‘If a dead animal showed up, that would be terrible’ Reports reveal critical violations at some popular Kansas City eateries

Health inspection reports reveal critical violations at some Kansas City establishments participating in one of the biggest weeks in the restaurant world.

kc.restaurnt.inspection.jan.15Several dozen restaurants are participating in Restaurant Week beginning Friday.

KCTV5 News dug through Kansas City Health Department online inspection reports and found that most of the restaurants from downtown to the Country Club Plaza that are participating in the event appeared to have at least two critical violations of the food safety code.

Food inspectors hand out two types of violations – non-critical and critical. If an inspector catches a critical violation which includes problems with food, cleanliness or maintenance, then the restaurant must take action.

The city does not grade restaurants on a scale, they just report the number of violations discovered at a dining establishment.

“Sometimes very good establishments have a bad inspection,” health department spokesman Jeff Hershberger said.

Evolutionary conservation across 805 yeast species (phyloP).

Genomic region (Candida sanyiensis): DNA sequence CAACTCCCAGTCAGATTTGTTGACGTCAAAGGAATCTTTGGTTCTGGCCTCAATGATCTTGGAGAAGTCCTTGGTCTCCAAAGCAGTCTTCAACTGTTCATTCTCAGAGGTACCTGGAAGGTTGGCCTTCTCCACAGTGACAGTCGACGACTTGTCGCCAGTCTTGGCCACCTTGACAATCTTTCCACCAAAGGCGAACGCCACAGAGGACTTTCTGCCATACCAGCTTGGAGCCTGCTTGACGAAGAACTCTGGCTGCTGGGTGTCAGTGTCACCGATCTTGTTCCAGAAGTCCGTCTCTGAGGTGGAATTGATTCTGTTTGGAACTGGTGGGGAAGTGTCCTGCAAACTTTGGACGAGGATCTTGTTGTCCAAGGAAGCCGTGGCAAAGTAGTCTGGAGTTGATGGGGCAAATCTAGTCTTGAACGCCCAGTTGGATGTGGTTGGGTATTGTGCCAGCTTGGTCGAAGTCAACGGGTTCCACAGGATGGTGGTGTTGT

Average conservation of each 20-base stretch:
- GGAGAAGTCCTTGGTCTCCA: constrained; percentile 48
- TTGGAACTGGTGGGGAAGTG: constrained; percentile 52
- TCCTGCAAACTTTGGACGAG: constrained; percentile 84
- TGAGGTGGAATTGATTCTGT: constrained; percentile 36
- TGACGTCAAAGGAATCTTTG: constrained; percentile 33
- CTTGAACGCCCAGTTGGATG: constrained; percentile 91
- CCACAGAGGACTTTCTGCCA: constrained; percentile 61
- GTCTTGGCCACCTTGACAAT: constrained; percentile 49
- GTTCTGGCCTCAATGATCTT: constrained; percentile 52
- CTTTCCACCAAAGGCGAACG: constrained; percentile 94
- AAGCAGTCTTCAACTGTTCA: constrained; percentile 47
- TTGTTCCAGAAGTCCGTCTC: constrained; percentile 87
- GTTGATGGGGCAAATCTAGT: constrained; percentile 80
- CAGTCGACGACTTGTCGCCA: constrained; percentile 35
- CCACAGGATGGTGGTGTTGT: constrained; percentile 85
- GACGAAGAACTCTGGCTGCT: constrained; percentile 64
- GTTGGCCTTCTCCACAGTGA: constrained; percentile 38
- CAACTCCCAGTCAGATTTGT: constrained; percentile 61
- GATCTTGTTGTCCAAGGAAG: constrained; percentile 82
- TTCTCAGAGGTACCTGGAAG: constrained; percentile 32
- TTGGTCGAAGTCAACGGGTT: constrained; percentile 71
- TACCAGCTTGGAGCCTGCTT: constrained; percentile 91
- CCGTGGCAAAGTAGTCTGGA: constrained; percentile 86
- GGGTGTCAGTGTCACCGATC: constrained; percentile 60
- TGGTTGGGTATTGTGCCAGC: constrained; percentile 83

The department has 18 food inspectors that conduct unannounced visits at 3,400 places that have food permits all over the city. Restaurants could see upwards of five of those visits per year.

“These inspections for starters are a snapshot in time,” Hershberger said. “They are what was going on in that establishment on that day.”

The Foundry at 40th Street and Pennsylvania Avenue in Westport had the fewest number of critical violations – at just two – based on city inspection reports. None of the violations had anything to do with food.

“People try as hard as they can to keep it clean,” former food services worker Nate Sydney said.

Sydney said there are just a few things on an inspection report that would keep him away.

“I guess if a dead animal showed up, I think that would be terrible,” he said. “Mold, I think that’s very, very bad. If mold showed up, that would be a no go for me.”

The health department offers some advice when it comes to looking at restaurant inspections.

“Look at span of reports, don’t just look at one report and say, ‘oh that’s gross,'” Hershberger said.